dubbed bodies

Discussion in 'Fly Tying' started by zen leecher aka bill w, Jun 9, 2013.

  1. I've been using the split thread method of dubbing bodies lately, almost exclusively because I like the "look".

    One thing I've noticed as my previous dubbing method was getting a pinch of material and then twisting it around the thread is that when twisting material around a thread I'd commonly use 4x what I use in the split thread method. The split thread method uses almost what I'd consider bench cleanup duff.

    I'm almost to the point that I can split 3/0 silk in under a minute.
    Jeff Dodd likes this.
  2. Nice where's the pics of the flies?
  3. why do you use 4x the dubbing when all you need are wisps of dubbing to do the job?

  4. I had not heard of this...or forgot. Looked it up. I like it. Gonna try it.
  5. Bill,

    I warned you that once you start using some of the methods that classic salmon fly tyers use to keep bulk to a minimum it would ruin you and that you'd start using those techniques in all of your tying. It sure sounds like my warning to you has come to pass first with the way you wing featherwing trout wet flies, and now with using the split thread dubbing technique. You have been bitten badly, now there is now hope and you will not tie flies the way you (and virtually all really good to excellent trout fly tyers) tied them.

    All I can say is: "Welcome to the club of fanatical fly tyers".
  7. I went to the Ellensburg Fly Tying expo and observed FT and Ron Eagle Elk in their tying methods. Also had a session with Al Beatty.
  8. If you check out the SBS Forum and look at some of the original patterns posted by Hans, he uses the technique in many of clips.

    I'm too lazy to mess around splitting the thread. I can do it but I'm old and set in some of my ways. By the time I untwist the thread to flatten it, manage not to impale my fingers with a sewing needle I use to split the strands, insert the dubbing and re-twist the thread, I could have already dubbed the body using the ol' press-on method.

    I don't use dubbing loops for the same reason, I can use the technique but I'm lazy... and try not to spend a lot of time tying a fishing fly. However, the split thread system does work nifty if you're not an impatient man as I am.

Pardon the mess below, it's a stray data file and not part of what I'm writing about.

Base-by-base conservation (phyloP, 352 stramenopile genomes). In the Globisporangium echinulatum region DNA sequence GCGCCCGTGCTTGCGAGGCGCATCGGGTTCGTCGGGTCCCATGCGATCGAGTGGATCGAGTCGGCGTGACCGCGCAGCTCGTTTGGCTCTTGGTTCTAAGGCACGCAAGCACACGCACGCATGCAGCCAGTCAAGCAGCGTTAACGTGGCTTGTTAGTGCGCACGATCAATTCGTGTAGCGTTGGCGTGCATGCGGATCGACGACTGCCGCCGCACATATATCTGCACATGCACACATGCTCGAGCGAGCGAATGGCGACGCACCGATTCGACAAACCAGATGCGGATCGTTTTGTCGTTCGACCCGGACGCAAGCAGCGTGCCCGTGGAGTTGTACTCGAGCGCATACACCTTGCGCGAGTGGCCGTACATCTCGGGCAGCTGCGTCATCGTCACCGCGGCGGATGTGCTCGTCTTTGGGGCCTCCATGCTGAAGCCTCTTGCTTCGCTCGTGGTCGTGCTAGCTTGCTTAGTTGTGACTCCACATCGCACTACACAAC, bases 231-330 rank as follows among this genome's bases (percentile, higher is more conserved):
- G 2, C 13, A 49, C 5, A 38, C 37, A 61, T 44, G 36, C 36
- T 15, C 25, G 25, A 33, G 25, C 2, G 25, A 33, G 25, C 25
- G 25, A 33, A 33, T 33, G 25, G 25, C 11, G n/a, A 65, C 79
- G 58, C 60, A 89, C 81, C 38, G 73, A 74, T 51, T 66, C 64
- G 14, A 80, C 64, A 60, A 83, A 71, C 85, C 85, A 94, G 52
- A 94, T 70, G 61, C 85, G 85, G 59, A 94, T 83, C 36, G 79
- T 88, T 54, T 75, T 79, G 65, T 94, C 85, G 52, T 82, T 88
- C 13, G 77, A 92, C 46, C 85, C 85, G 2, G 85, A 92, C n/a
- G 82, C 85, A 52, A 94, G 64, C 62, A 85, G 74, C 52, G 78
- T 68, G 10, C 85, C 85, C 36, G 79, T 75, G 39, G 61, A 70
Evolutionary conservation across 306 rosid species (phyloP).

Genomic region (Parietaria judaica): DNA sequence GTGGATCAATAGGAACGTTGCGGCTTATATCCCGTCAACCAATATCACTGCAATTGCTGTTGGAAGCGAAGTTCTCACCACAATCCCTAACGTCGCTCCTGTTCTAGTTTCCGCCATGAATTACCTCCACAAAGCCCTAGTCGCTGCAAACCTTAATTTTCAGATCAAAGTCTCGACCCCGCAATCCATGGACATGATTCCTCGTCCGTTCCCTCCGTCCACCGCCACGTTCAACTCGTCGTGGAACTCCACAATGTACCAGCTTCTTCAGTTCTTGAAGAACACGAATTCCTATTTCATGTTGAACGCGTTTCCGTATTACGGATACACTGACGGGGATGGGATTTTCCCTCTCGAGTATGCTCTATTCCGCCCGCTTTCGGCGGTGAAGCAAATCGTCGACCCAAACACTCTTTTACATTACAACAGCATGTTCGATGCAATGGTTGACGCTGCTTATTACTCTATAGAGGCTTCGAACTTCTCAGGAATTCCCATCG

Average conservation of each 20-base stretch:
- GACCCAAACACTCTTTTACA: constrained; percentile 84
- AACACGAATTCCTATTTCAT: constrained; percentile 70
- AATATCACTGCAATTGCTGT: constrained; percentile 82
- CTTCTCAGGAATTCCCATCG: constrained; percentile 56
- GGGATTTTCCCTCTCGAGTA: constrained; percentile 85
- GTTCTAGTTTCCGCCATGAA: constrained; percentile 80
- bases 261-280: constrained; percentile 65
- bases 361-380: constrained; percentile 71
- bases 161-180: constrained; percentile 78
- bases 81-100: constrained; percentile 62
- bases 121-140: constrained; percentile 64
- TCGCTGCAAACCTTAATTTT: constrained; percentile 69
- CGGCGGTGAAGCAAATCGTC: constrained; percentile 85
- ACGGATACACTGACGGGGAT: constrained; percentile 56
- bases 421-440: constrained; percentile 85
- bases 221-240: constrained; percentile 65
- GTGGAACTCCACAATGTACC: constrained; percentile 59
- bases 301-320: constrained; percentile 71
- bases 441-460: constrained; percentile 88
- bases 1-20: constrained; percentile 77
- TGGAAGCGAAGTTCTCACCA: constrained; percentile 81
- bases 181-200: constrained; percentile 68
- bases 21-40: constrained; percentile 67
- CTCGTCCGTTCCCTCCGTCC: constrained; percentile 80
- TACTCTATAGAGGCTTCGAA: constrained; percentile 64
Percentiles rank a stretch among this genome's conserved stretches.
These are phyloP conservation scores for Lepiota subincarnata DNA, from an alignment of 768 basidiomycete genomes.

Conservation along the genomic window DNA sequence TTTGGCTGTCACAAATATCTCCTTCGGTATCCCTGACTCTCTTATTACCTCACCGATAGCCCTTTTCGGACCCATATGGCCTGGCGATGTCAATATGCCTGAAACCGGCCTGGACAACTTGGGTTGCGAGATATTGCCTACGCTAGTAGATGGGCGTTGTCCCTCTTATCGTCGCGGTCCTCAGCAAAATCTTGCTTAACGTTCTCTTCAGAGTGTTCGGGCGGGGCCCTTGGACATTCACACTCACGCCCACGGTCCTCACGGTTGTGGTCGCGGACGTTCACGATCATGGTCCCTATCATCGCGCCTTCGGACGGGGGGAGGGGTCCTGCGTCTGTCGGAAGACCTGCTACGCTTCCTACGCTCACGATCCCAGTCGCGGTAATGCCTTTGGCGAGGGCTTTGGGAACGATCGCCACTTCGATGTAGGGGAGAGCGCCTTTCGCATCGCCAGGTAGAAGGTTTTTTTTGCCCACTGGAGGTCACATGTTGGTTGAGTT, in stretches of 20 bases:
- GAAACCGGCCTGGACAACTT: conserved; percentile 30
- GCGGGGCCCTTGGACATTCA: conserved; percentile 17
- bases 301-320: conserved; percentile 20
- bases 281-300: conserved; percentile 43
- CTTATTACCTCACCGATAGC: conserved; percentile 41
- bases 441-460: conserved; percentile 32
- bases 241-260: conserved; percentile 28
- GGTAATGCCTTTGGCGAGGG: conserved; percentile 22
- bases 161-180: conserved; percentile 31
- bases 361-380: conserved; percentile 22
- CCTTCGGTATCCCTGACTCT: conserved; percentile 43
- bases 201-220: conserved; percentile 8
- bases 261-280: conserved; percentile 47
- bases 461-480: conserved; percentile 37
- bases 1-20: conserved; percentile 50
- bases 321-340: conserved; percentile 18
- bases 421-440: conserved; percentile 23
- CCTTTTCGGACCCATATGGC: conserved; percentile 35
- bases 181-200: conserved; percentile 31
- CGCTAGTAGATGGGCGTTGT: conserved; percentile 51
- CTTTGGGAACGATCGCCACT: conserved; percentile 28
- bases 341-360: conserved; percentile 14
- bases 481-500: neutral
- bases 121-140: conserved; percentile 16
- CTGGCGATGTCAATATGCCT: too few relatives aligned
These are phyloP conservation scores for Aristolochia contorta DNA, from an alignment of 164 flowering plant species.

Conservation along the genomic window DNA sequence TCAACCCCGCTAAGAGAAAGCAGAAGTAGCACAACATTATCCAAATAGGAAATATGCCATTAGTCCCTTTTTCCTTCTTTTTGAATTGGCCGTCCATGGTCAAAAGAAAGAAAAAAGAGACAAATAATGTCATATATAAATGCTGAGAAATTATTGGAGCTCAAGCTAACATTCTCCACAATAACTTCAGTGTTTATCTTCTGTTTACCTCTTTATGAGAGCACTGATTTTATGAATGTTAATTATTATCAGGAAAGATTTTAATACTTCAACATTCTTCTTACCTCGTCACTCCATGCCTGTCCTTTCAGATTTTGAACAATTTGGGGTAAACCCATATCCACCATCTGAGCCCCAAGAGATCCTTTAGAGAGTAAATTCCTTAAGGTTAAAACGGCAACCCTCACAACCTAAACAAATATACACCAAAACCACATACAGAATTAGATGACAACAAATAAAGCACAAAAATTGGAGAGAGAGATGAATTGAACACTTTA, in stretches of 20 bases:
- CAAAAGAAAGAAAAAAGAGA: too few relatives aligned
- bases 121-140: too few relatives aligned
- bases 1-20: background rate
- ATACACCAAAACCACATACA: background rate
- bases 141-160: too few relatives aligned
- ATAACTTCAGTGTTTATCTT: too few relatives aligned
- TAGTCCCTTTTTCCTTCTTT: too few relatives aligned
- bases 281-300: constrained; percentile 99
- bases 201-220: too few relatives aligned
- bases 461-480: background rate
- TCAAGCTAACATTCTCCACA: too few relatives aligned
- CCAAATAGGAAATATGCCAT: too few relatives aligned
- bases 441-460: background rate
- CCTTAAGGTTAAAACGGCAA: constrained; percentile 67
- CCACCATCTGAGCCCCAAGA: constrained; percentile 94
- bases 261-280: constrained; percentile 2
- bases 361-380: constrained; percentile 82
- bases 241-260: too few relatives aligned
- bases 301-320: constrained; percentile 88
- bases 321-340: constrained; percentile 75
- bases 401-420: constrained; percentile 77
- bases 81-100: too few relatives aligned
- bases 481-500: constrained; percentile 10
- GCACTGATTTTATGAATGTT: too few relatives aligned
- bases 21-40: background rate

9. I did just that. And it's not easy to split a 6/0 or 8/0 thread and probably even harder to split a 12/0. I'm down now to where I can split a thread in about 10 seconds.
  10. Yeah, Hans splits 12/0. He uses Bennechi (sp?) thread same as I do. I've found Veevus 12/0 is about the same. Veevus is easier to find in the NW because it is distributed by Hareline so I'm slowly switching over to that brand.

    Hareline sells a thread that it markets as "splitting thread" but it's really just large size thread so splitting it is easier. I bought some and it works okay but really no better than 3/0 thread.

    I've found that a large size sewing needle works better for me than a bodkin. The hassle is untwisting the thread so it is flat enough to split.
  11. Always spin the thread clockwise to unwind.
  12. i'm right handed so i always spin the thread counter clockwise to unwind/flatten
  13. I've just started using the split thread technique. First time u used it was to do a CDC dubbed body and I used benecchi 12/0. Then I used uni 8/0 for another pattern. I liked splitting the benecchi better, but wish I could get it in 8/0 for times when I want to put a little more tension into the wraps.

    Sent from my HTC_Amaze_4G
  14. HOUSTON.... we have a problem here. I'm right handed also.
  15. well I know I dont have the problem
  16. All my clocks are digital... no wonder I have trouble.
  17. Pretty sure it has something to do with northern and southern hemispheres.

  18. Turns out I'm backwards. I was tying flies today and found out I twist counter clockwise to flatten the thread. My watch has been digital for too long so I guess I forgot which way the numbers go.

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